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The Federal Government Offers a Case Study in Bad Email Tracking

EFF: “The U.S. government sends a lot of emails. Like any large, modern organization, it wants to “optimize” for “user engagement” using “analytics” and “big data.” In practice, that means tracking the people it communicates with—secretly, thoroughly, and often, insecurely. Granicus is a third-party contractor that builds communication tools to help governments engage constituents online. The company offers services for social media, websites, and email, and it boasts of serving over 4,000 federal, state, and local agencies, from the city of Oakland to the U.S. Veterans Administration to In 2016, the company merged with GovDelivery, another government-services provider. It appears that parts of the federal government have been working with GovDelivery, now Granicus, since at least 2012. Last October, we took a closer look at some of the emails sent with Granicus’s platform, specifically those from the mailing list, which used the GovDelivery email service until very recently. The White House changed its email management platform shortly after we began our investigation for this article. However, several other agencies and many state and city governments still use Granicus as their mailing list distributors.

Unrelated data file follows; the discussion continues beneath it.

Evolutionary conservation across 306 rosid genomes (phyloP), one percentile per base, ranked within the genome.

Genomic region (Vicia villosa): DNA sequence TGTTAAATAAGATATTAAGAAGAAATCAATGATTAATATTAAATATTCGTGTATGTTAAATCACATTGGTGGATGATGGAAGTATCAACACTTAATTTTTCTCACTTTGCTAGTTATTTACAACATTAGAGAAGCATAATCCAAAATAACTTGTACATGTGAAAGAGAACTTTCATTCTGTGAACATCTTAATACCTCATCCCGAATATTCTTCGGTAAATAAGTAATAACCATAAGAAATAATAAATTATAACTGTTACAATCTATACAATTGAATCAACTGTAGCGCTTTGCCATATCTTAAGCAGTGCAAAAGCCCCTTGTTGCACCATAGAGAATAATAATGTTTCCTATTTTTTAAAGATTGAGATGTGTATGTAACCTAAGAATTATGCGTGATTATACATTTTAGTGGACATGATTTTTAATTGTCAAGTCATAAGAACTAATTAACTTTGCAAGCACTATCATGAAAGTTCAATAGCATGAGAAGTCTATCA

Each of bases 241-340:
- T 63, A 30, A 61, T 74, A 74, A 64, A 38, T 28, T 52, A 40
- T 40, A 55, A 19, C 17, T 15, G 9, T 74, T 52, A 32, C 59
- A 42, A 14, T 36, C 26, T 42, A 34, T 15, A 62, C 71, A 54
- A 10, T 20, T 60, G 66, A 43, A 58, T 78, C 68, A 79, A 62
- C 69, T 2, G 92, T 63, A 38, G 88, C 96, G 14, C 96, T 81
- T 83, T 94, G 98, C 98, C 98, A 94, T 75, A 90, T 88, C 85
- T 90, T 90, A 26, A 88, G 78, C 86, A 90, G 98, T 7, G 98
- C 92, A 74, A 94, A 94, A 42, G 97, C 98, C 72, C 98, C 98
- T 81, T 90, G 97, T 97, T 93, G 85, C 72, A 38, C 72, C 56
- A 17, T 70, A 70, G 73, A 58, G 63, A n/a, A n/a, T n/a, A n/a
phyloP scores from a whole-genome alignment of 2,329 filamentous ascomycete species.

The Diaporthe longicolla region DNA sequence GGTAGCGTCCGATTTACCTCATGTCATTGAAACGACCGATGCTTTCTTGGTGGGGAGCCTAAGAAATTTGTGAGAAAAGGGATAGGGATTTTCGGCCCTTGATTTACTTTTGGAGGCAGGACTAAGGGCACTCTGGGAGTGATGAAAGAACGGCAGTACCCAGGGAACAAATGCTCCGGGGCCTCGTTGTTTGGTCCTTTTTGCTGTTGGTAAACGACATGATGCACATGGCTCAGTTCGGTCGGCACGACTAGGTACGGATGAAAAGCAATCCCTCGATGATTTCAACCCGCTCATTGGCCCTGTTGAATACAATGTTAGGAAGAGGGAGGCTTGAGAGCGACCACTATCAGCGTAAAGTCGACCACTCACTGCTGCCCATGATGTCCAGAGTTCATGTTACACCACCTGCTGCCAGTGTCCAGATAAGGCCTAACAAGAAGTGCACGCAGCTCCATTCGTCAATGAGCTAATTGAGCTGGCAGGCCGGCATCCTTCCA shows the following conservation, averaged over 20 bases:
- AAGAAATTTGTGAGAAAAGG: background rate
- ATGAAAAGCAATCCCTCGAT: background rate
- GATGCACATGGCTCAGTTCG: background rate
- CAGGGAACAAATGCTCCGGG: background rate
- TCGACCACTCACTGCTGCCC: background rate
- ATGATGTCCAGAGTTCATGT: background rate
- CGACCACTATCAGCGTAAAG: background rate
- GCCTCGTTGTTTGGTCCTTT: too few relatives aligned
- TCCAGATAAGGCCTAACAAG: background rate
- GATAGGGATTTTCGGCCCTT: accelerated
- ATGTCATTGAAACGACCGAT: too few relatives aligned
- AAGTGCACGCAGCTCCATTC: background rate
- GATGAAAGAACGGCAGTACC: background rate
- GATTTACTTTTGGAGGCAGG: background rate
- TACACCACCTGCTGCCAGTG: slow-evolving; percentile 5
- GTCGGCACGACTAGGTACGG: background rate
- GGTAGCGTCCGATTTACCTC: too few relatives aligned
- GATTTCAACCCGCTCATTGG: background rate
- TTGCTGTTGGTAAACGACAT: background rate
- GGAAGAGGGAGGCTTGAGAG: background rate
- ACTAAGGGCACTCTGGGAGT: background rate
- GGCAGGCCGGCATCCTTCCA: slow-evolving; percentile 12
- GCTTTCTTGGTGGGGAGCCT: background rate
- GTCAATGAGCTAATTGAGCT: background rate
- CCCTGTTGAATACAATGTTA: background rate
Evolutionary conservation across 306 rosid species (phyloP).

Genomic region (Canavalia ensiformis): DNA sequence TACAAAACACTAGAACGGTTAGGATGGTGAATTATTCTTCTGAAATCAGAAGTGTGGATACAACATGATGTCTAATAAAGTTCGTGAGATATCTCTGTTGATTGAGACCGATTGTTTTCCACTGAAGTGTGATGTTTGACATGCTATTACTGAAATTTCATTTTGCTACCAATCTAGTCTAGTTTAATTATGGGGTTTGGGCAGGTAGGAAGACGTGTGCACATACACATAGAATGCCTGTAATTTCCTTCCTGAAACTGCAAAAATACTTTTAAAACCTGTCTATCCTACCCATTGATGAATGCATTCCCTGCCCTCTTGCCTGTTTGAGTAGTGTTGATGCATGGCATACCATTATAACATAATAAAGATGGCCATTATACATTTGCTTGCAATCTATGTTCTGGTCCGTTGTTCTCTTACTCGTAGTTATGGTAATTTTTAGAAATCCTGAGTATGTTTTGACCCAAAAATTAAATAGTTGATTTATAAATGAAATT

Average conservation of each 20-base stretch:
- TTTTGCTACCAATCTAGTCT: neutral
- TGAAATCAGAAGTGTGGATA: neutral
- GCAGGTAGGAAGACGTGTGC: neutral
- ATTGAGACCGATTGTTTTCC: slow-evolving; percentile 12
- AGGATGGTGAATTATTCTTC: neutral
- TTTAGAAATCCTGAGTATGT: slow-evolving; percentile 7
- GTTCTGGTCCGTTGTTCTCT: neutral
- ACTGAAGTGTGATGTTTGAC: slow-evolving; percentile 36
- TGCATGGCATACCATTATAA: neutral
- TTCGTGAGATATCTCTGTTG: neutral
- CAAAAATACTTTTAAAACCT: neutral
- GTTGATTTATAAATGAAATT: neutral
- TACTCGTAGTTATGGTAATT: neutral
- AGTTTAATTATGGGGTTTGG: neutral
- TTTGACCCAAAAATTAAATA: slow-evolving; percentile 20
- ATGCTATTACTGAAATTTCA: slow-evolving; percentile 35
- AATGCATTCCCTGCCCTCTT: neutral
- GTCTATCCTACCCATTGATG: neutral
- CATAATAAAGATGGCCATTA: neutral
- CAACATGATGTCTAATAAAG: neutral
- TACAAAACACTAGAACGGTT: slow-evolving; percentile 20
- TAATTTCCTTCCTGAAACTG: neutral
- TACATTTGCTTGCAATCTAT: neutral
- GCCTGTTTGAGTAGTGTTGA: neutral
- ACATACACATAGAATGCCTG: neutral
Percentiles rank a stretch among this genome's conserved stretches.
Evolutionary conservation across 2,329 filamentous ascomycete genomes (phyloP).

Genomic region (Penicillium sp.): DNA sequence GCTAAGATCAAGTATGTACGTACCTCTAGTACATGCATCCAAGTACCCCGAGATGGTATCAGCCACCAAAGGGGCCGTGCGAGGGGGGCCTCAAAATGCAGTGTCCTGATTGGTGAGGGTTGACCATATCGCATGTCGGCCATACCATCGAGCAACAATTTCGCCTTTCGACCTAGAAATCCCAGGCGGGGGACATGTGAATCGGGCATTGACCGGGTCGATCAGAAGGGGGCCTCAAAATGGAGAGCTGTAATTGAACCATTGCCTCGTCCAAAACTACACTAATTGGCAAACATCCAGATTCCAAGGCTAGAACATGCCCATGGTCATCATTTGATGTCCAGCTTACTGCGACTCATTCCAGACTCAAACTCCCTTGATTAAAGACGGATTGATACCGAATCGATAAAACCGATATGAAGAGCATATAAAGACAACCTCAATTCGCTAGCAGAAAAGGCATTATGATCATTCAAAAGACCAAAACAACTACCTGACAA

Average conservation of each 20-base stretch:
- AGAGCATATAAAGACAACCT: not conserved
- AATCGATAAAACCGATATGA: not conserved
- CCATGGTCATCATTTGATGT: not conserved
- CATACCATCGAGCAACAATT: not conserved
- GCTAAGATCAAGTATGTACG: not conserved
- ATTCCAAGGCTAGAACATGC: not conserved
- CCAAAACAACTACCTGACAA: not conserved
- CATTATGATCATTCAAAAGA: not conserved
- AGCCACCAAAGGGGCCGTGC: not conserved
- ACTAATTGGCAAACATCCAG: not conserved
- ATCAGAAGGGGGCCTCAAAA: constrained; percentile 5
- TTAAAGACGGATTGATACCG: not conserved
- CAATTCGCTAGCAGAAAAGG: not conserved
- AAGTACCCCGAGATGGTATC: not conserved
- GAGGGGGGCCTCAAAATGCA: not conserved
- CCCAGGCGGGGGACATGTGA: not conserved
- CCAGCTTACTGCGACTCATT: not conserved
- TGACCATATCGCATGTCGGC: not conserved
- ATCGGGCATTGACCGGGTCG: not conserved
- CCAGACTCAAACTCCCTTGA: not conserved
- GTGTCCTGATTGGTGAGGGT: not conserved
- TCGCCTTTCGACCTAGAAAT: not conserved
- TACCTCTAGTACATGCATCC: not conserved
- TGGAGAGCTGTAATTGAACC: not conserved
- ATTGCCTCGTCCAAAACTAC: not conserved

The emails we looked at, sent to subscribers of the email list in October 2018, happen to be an exemplary case study of everything wrong with the email tracking landscape, from unintentional and intentional privacy leaks to a failure to adhere to basic security standards. Not only does Granicus know exactly who is opening which email and when, but in the emails we studied, all of that information is sent without encryption by default, so network observers can see it too. Ironically, even the White House’s Privacy Policy is hidden behind one of the tracking link…”

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